The mixture 2,2 bis[4-2(2-hydroxy-3-methacryloxypropoxy)phenyl] propane (Bis-GMA): triethyleneglycol dimethacrylate (TEGDMA) (Esstech Inc.,Essington PA, USA) was used at ratio 50:50 wt.%. To this, 0.5% camphorquinone (ESSTECH Inc., Essington, PA, USA) and 1 mol% ethyl 4-dimethylaminobenzoate (EDMAB) (Sigma-Aldrich, Chemie, Steinheim, Germany) were added as photoinitiator/co-initiator system. The silanizated inorganic fillers with different amounts of organosilane (1.0, 2.0, 5.0, 7.5 and 10 wt.% relative to silica concentration) were added to the organic blend at 60 wt.% and the composites were hand-mixed. Groups were named according to the amount of organosilane used and being arranged as follows: G 0% , G 1% , G 2% , G 5% , G 7.5% and G 10% . Fig. 1 display components in the formulation of the nanostructured model composites.
All samples were photoactivated for 40 s with a light-curing unit (Radii Cal, SDI, Australia) with 1140 mW/cm 2 . The irradiance was constantly checked with a radiometer (LED Radiometer, Demetron SDS Kerr, Middleton, WI, USA), standardized at a distance of 0.5 mm between the photopolimerizer’s tip and the curing material. The same curing unit and conditions were used for all subsequent methodologies.
Degree of conversion
The degree of conversion (DC) was determined by Fourier Transform Infrared Spectroscopy (FTIR, Prestige 21 Shimadzu, Kyoto, Japan) using the technique with the attenuated total reflectance (ATR) device. Increments of the composite resins were placed on the diamond crystal on the ATR, and the spectra were obtained with 32 scans and 4 cm −1 resolution. After that, the increments were photoactivated on the ATR. The peaks of 1608 cm −1 and 1638 cm −1 were used corresponding to carbon-carbon double bonds in the aliphatic chain and the aromatic chain, respectively. The DC of each composite resin was calculated (Eq. (2)) by using the bands’ area of both signs of the polymerized and unpolymerized resins [ ].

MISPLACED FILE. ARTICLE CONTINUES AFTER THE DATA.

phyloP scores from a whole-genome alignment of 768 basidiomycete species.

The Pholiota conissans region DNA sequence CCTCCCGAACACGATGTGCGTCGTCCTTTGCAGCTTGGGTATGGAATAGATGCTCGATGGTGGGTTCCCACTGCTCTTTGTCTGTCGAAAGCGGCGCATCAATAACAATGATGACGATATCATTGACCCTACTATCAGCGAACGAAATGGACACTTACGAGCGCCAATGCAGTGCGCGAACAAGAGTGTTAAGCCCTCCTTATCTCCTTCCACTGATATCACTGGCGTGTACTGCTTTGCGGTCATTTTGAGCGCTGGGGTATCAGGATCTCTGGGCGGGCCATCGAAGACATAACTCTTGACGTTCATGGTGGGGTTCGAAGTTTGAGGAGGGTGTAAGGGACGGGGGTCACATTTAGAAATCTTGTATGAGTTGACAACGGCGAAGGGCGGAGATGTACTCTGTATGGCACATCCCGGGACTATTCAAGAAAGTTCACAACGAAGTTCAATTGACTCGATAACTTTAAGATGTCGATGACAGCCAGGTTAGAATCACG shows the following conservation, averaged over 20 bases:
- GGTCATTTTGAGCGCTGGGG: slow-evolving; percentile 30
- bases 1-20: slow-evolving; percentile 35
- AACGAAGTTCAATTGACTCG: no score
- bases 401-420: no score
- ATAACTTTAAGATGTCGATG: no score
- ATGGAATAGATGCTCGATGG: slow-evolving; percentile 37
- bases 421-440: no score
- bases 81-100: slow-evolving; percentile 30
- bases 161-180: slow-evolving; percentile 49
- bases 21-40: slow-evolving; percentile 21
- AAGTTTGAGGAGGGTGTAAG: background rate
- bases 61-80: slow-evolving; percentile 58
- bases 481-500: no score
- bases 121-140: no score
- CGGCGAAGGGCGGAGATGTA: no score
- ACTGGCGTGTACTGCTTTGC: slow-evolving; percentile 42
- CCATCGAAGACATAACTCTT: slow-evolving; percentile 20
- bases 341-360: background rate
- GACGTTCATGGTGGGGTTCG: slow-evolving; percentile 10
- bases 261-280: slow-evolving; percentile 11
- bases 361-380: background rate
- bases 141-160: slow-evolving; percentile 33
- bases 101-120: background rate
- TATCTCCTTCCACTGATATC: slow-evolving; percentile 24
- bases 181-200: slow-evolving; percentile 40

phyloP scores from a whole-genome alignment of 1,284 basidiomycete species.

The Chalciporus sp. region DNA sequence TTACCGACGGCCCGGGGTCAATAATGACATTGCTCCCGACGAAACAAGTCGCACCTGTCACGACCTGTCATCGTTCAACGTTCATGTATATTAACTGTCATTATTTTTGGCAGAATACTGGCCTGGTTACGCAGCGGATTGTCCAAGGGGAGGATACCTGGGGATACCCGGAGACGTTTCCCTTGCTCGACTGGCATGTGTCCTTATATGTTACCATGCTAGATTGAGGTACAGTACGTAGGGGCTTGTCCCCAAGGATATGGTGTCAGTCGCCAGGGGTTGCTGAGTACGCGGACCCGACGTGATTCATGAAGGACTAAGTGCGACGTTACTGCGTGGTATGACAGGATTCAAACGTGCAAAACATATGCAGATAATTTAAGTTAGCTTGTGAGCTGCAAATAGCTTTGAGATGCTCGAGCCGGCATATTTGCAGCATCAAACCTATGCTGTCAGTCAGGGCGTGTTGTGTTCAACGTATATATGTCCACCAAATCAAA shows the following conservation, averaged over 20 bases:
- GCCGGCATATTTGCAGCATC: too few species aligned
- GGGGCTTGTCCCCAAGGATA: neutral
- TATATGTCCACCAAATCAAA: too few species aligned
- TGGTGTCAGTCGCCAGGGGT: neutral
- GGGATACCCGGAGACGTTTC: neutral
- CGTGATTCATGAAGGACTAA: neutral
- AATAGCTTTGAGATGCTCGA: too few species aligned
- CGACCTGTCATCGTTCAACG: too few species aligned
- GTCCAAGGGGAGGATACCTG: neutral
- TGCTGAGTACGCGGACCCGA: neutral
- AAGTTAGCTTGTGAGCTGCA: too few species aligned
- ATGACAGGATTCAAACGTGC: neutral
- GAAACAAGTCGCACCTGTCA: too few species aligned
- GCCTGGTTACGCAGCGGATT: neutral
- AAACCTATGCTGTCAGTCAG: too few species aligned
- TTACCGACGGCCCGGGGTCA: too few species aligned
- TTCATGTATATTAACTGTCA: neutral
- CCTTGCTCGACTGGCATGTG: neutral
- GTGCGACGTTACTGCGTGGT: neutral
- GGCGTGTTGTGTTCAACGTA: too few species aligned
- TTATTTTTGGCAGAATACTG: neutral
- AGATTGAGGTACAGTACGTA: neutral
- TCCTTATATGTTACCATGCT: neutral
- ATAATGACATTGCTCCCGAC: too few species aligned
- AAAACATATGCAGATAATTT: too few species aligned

Resin composites were placed on metallic molds and covered with a polyester strip before the photoactivation. Five discs per group were prepared (Ø 4 mm × 2 mm h). After 24 h, stored in a dark and dry environment, the irradiated surfaces were indented using 25 N of load for 15 s with a Knoop diamond tip at five different locations (Micromet 5104, Buehler, Lake Bluff IL, USA). After initial measurements, samples were stored in distilled water, and Knoop hardness measurements were repeated after 4 months.
Twenty bar-shaped samples were prepared in a metallic mold (with 1 mm thickness, 2 mm wide, 10 mm length dimensions) for each material. Composites were placed in a single increment. Each uncured sample had its top and bottom covered by polystyrene strips before the photoactivation. The surfaces were then grounded to remove irregularities with 600-grit SiC paper. Ten samples per group were stored in distilled water at 37 °C. After 24 h, samples were measured with a digital caliper and submitted to the flexural strength test using a three-point bend method in a universal testing machine (DL2000, EMIC, São José dos Pinhais, PR, Brazil) with 5 kgf load cell and displacement of 0.5 mm/min.The elastic modulus (EM) was obtained from the stress-strain curve in the elastic regime of materials behavior and from the final load applied for material rupture using the following Eq. (3) :